The infectious tumors threaten to wipe out the small, fierce marsupials, but genetic analysis shows rapid evolution may come to the rescue.
It’s not unusual for scientists to study creatures half a world away, but Washington State University geneticist Andrew Storfer never imagined himself working with Tasmanian devils.
His main interest is viruses that attack amphibians. When Storfer scored a Fulbright grant in 2008, he intended to study Australian tree frogs decimated by an epidemic. But it soon became clear he couldn’t finish that project in a year.
So when a colleague invited him to visit Tasmania, Storfer jumped at the chance and became fascinated by the bizarre cancer threatening to wipe out the Australian island’s famous, ferocious marsupials.
Now, Storfer and an international team of researchers say they’ve made one of the first hopeful discoveries since the disease surfaced 20 years ago: Devils appear to be evolving resistance to the cancer.
“This gives us hope for the survival of the Tasmanian devil,” Storfer said.
The results were published Tuesday in the journal Nature Communications.
Researchers have been racing to understand the grotesque facial tumors that began showing up on the small mammals beginning in 1996. The disease is almost always fatal, killing its victims through suffocation or starvation as the tumors grow and spread.
The population of Tasmanian devils on the island — the only place where they occur — has plummeted by about 80 percent. The disease now threatens the few uninfected populations on Tasmania’s West Coast.
The tumors are caused by a rare, infectious form of cancer unlike anything that occurs in humans. Animals pass tumor cells to each other through biting — a common behavior in a species known for its combativeness.
Computer models predicted that many devil populations would be extinct by now — yet small numbers of animals persist in most parts of the island. That’s what prompted Storfer and colleagues from Idaho, Australia and the U.K. to take a closer look at the animals’ genes.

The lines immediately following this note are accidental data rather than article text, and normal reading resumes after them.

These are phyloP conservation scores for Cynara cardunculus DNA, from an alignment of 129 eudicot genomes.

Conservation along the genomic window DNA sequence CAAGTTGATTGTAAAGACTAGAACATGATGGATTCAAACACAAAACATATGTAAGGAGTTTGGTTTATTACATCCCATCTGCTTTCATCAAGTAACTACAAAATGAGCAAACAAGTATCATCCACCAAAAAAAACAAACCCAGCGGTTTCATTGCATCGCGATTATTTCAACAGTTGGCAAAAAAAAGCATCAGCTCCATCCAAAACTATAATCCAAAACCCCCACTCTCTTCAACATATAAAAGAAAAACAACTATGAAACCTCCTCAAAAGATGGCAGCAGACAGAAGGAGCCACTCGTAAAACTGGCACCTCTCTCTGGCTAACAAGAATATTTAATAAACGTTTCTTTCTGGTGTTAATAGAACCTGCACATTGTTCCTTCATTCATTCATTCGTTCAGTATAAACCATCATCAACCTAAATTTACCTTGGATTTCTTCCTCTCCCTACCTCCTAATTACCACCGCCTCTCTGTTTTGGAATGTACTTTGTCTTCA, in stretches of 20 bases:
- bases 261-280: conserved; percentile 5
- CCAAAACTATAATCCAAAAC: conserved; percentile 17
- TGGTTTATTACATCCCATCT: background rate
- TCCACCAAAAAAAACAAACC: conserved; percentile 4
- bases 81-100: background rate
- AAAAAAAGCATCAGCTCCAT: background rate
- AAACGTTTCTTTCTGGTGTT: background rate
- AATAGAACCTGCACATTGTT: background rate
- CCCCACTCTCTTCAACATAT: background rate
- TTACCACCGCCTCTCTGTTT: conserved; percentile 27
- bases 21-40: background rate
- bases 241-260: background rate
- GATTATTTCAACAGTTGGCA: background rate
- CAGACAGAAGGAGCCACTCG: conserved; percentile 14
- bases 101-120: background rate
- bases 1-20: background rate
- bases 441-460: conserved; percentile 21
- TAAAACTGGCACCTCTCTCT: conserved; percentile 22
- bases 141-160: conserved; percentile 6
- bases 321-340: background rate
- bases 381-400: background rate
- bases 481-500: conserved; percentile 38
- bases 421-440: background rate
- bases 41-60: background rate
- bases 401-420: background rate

“What motivated our study was trying to figure out why these populations are surviving despite predictions of extinction,” Storfer said.
With access to a collection of 10,000 tissue samples, many collected before the cancer appeared, the scientists were able to compare genes between pre- and post-epidemic populations.
“The idea was to scan the genome of the Tasmanian devil to see if we could find genes that are changing in frequency,” Storfer explained. “Our hope was that we would find some genes that were perhaps associated with resistance to cancer or immune function.”
Using a rapid scanning method, the team examined portions of the genomes of nearly 300 animals, from three separate locations across Tasmania.
“It was actually pretty challenging to do,” said WSU researcher Brendan Epstein. The scientists examined 800,000 sites on the genomes, with no idea at first where changes were most likely.
They zeroed in on seven genes that appear to have changed most dramatically since the start of the epidemic. Five of those genes may play a role in fighting off cancer, possibly directing immune cells to attack tumor cells, Epstein explained.
There’s much more research needed to determine exactly what the genes do and to verify that the changes actually reflect evolution in action. The scientists also want to perform more in-depth genetic analysis on several animals. But if the results hold up, they would show that evolution can happen with blazing speed even in complex animals.
“Twenty years is extremely rapid, especially for a mammal,” said co-author Paul Hohenlohe of the University of Idaho.
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Since there is no sign of widespread immunity to the cancer among Tasmanian devils, it’s possible that the genetic changes simply allow animals to live long enough to reproduce, Epstein added.
In the short term, genetic insights into tumor resistance could help scientists identify the hardiest animals for captive breeding programs launched as a last-ditch effort to ensure the devils’ survival, Storfer said.
But the species’ long-term prospects are complicated by the fact that a second form of infectious cancer was recently discovered in some areas. That supports the idea that Tasmanian devils may be naturally vulnerable, possibly because populations have little genetic variability, Storfer said.
Most of the WSU work was conducted in the lab, but Storfer spent some time in the field with biologists capturing and examining wild animals.
The devils probably got their name from the cacophony of howls and roars and screeches they produce, not to mention their fearsome jaws and teeth. As marsupials, akin to wombats and North American opossums, they raise their young in pouches.
About the size of a Jack Russell terrier, Tasmanian devils may bite and attack each other while mating and jockeying for food or dominance — but they are rarely aggressive to humans, Storfer said.
“It’s really sad to see them with these tumors.”